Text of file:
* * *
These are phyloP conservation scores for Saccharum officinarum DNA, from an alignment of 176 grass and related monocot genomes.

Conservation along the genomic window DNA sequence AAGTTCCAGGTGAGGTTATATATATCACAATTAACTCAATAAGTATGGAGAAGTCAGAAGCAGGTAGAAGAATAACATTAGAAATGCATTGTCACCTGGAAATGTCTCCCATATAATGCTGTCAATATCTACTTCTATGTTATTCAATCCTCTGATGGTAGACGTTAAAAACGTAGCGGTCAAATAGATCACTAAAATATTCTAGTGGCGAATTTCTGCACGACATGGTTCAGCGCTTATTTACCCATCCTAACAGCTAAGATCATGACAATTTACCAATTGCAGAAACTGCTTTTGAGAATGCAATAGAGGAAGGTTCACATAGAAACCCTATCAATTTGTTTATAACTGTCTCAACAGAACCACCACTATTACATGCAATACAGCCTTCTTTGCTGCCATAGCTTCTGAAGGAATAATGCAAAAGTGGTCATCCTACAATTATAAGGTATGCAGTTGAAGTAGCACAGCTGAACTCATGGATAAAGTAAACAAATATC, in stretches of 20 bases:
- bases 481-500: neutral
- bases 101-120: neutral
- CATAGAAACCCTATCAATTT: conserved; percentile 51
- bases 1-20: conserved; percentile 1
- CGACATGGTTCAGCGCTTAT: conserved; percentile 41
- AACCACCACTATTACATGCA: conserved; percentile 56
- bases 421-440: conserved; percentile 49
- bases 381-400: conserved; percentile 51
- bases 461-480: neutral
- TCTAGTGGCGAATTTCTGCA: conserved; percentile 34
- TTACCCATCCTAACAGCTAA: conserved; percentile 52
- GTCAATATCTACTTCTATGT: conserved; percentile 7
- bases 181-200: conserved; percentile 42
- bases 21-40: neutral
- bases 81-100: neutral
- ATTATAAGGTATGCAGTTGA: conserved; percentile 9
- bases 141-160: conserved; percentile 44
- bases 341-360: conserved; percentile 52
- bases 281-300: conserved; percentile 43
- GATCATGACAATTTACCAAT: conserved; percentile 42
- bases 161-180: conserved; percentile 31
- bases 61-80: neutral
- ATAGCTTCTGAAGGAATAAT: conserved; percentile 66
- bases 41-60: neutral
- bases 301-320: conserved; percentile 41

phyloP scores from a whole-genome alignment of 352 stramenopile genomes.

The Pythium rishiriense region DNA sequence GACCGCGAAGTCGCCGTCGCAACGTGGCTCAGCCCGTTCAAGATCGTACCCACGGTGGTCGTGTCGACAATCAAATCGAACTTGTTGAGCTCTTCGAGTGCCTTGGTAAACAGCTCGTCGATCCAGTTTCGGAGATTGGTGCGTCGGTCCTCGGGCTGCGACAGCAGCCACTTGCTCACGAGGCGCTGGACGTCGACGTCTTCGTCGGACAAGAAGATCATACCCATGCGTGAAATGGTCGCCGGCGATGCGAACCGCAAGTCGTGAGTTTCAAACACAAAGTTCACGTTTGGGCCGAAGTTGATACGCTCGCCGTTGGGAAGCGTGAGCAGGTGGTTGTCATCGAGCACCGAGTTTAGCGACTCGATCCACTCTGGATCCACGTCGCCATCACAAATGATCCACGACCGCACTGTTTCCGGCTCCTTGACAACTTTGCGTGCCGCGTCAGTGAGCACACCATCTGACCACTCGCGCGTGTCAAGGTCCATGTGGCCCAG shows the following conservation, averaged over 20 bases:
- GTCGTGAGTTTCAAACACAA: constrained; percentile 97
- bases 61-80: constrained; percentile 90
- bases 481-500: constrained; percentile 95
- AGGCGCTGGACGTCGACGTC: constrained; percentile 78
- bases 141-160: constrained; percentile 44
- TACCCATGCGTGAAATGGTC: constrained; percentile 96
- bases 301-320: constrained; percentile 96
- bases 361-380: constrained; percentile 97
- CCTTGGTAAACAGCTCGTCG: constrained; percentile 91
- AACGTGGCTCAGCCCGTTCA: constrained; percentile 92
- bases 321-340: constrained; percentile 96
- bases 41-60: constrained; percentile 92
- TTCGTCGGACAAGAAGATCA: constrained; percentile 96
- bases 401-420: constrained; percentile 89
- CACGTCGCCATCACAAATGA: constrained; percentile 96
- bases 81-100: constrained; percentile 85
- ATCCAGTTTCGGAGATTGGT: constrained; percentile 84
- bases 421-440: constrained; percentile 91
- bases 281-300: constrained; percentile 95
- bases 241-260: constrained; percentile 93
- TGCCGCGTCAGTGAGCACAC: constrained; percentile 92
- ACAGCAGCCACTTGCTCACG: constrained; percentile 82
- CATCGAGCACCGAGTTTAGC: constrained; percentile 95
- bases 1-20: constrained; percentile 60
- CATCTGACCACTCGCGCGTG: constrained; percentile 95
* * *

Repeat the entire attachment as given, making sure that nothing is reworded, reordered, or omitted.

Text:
These are phyloP conservation scores for Saccharum officinarum DNA, from an alignment of 176 grass and related monocot genomes.

Conservation along the genomic window DNA sequence AAGTTCCAGGTGAGGTTATATATATCACAATTAACTCAATAAGTATGGAGAAGTCAGAAGCAGGTAGAAGAATAACATTAGAAATGCATTGTCACCTGGAAATGTCTCCCATATAATGCTGTCAATATCTACTTCTATGTTATTCAATCCTCTGATGGTAGACGTTAAAAACGTAGCGGTCAAATAGATCACTAAAATATTCTAGTGGCGAATTTCTGCACGACATGGTTCAGCGCTTATTTACCCATCCTAACAGCTAAGATCATGACAATTTACCAATTGCAGAAACTGCTTTTGAGAATGCAATAGAGGAAGGTTCACATAGAAACCCTATCAATTTGTTTATAACTGTCTCAACAGAACCACCACTATTACATGCAATACAGCCTTCTTTGCTGCCATAGCTTCTGAAGGAATAATGCAAAAGTGGTCATCCTACAATTATAAGGTATGCAGTTGAAGTAGCACAGCTGAACTCATGGATAAAGTAAACAAATATC, in stretches of 20 bases:
- bases 481-500: neutral
- bases 101-120: neutral
- CATAGAAACCCTATCAATTT: conserved; percentile 51
- bases 1-20: conserved; percentile 1
- CGACATGGTTCAGCGCTTAT: conserved; percentile 41
- AACCACCACTATTACATGCA: conserved; percentile 56
- bases 421-440: conserved; percentile 49
- bases 381-400: conserved; percentile 51
- bases 461-480: neutral
- TCTAGTGGCGAATTTCTGCA: conserved; percentile 34
- TTACCCATCCTAACAGCTAA: conserved; percentile 52
- GTCAATATCTACTTCTATGT: conserved; percentile 7
- bases 181-200: conserved; percentile 42
- bases 21-40: neutral
- bases 81-100: neutral
- ATTATAAGGTATGCAGTTGA: conserved; percentile 9
- bases 141-160: conserved; percentile 44
- bases 341-360: conserved; percentile 52
- bases 281-300: conserved; percentile 43
- GATCATGACAATTTACCAAT: conserved; percentile 42
- bases 161-180: conserved; percentile 31
- bases 61-80: neutral
- ATAGCTTCTGAAGGAATAAT: conserved; percentile 66
- bases 41-60: neutral
- bases 301-320: conserved; percentile 41

phyloP scores from a whole-genome alignment of 352 stramenopile genomes.

The Pythium rishiriense region DNA sequence GACCGCGAAGTCGCCGTCGCAACGTGGCTCAGCCCGTTCAAGATCGTACCCACGGTGGTCGTGTCGACAATCAAATCGAACTTGTTGAGCTCTTCGAGTGCCTTGGTAAACAGCTCGTCGATCCAGTTTCGGAGATTGGTGCGTCGGTCCTCGGGCTGCGACAGCAGCCACTTGCTCACGAGGCGCTGGACGTCGACGTCTTCGTCGGACAAGAAGATCATACCCATGCGTGAAATGGTCGCCGGCGATGCGAACCGCAAGTCGTGAGTTTCAAACACAAAGTTCACGTTTGGGCCGAAGTTGATACGCTCGCCGTTGGGAAGCGTGAGCAGGTGGTTGTCATCGAGCACCGAGTTTAGCGACTCGATCCACTCTGGATCCACGTCGCCATCACAAATGATCCACGACCGCACTGTTTCCGGCTCCTTGACAACTTTGCGTGCCGCGTCAGTGAGCACACCATCTGACCACTCGCGCGTGTCAAGGTCCATGTGGCCCAG shows the following conservation, averaged over 20 bases:
- GTCGTGAGTTTCAAACACAA: constrained; percentile 97
- bases 61-80: constrained; percentile 90
- bases 481-500: constrained; percentile 95
- AGGCGCTGGACGTCGACGTC: constrained; percentile 78
- bases 141-160: constrained; percentile 44
- TACCCATGCGTGAAATGGTC: constrained; percentile 96
- bases 301-320: constrained; percentile 96
- bases 361-380: constrained; percentile 97
- CCTTGGTAAACAGCTCGTCG: constrained; percentile 91
- AACGTGGCTCAGCCCGTTCA: constrained; percentile 92
- bases 321-340: constrained; percentile 96
- bases 41-60: constrained; percentile 92
- TTCGTCGGACAAGAAGATCA: constrained; percentile 96
- bases 401-420: constrained; percentile 89
- CACGTCGCCATCACAAATGA: constrained; percentile 96
- bases 81-100: constrained; percentile 85
- ATCCAGTTTCGGAGATTGGT: constrained; percentile 84
- bases 421-440: constrained; percentile 91
- bases 281-300: constrained; percentile 95
- bases 241-260: constrained; percentile 93
- TGCCGCGTCAGTGAGCACAC: constrained; percentile 92
- ACAGCAGCCACTTGCTCACG: constrained; percentile 82
- CATCGAGCACCGAGTTTAGC: constrained; percentile 95
- bases 1-20: constrained; percentile 60
- CATCTGACCACTCGCGCGTG: constrained; percentile 95